Telcos Cry Out over Multiple Taxes, Seek Tariff Review

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By Emma Okonji

Telecommunication companies (Telcos) have expressed concerns over recent move by various states ministry of environment to impose environmental impact assessment (EIA) levy on their operations across the country.

They described the development as another form of multiple taxation that would impede the growth of the sector.
To this end, the operators under the aegis of the Association of Licensed Telecoms Operators of Nigeria (ALTON), have written to the Federal Ministry of Environment, explaining the economic implication of allowing States’

Ministry of Environment to collect environmental impact assessment levy directly from the operators across the country, after they have paid same levy to the federal government through the Federal Ministry of Environment and the National Environmental Standards and Regulations Enforcement Agency (NESREA).

The operators want the Federal Ministry of Environment to review the existing telecoms tariff in order to address every anomaly with telecoms tariff and taxes.

According to the operators, they obtained EIA from the Federal Ministry of Environment through NESREA in collaboration with each state ministry of environment, but wondered why the states are now coming up with fresh demands for EIA levy, which they said, amounted to multiple taxation and charges.

“We have received complaints from our members that they have been receiving demand notices for environmental impact assessment payment from some states government ministries of environment, which we considered as an aberration of the existing law,” ALTON said in the letter, which was signed by its Chairman, Gbenga Adebayo.

The letter dated February 21, 2019, sought clarification on issues such as: “That the Federal Ministry of Environment has ceded the EIA oversight functions to some states ministry of environment to issue EIA certification to its members and that some states ministry of environment as the case may be can conduct EIA process in its members without recourse to the Federal Ministry of Environment and National Environmental Standards and Regulations Enforcement Agency (NESREA).”

Others include: “That the statutory responsibility on environmental issues of the Federal Ministry of Environment has been transferred to the states government; That the states now have power to collect ecological fund from private sector after payment has been made to them by the federal government.”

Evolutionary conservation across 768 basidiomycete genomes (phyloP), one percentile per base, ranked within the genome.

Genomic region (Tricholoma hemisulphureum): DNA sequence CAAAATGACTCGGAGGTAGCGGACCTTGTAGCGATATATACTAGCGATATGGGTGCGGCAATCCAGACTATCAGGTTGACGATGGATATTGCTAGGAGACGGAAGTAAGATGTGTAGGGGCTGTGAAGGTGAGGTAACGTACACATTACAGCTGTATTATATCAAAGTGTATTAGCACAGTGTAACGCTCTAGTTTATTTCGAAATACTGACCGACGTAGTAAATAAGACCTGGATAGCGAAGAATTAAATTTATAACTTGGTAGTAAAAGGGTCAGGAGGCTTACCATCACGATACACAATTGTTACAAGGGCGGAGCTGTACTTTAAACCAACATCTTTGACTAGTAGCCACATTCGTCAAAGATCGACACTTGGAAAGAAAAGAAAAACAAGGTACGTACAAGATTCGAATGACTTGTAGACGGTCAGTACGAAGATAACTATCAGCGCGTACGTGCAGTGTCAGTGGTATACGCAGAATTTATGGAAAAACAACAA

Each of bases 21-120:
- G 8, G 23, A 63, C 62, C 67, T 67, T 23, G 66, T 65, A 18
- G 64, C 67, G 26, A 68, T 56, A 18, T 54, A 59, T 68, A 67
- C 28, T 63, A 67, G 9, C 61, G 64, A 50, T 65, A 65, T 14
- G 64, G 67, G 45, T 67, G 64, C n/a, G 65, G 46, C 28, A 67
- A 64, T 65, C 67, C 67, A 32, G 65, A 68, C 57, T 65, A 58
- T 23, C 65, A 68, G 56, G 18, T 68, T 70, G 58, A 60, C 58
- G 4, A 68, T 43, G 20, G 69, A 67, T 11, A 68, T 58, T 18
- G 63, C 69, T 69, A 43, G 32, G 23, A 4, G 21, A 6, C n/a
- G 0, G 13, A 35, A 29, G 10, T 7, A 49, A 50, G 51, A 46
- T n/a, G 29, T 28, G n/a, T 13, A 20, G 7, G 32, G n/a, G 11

In the letter, Adebayo requested from the Federal Ministry of Environment to clarify these positions, so as to guide ALTON in its dealing with the situation and to advise its members accordingly.

Adebayo also called on the federal government to look into the issue of Tax and Levy Amended Order 2015, which he said, was hurriedly signed by the former Minister of Finance in the last administration, Mrs. Ngozi Okonjo-Iweala. The signed order according to him, had created confusion in the taxes and levies regime and making the telecoms environment hash for business, not minding the federal government policy on ‘Ease of Doing Business’ in Nigeria.
Adebayo, had said since the order was signed in 2015, it has created a lot of confusion in the taxes and levies regime and made the telecoms environment hash for business, not minding the federal government executive order on ‘Ease of Doing Business in Nigeria.’

According to him, “The telecommunications industry has been the best customer centric sector, where issue pertaining to subscribers are taken very seriously by both the operators and the regulator, and despite all challenges there has not for once been an outage compare to other sectors, where you are put on estimated bills and inconsistence in flight schedules that have made several people missed appointments and valued meetings just to mention few.

“There was no face-off between NCAA and ALTON and its members. Although we need clarification on the charges, this led to the agreement at the meeting to form an advisory committee which comprises NCAA and ALTON representatives. Our members are responsible corporate citizens of the country and natural partners in progress that follow due processes.”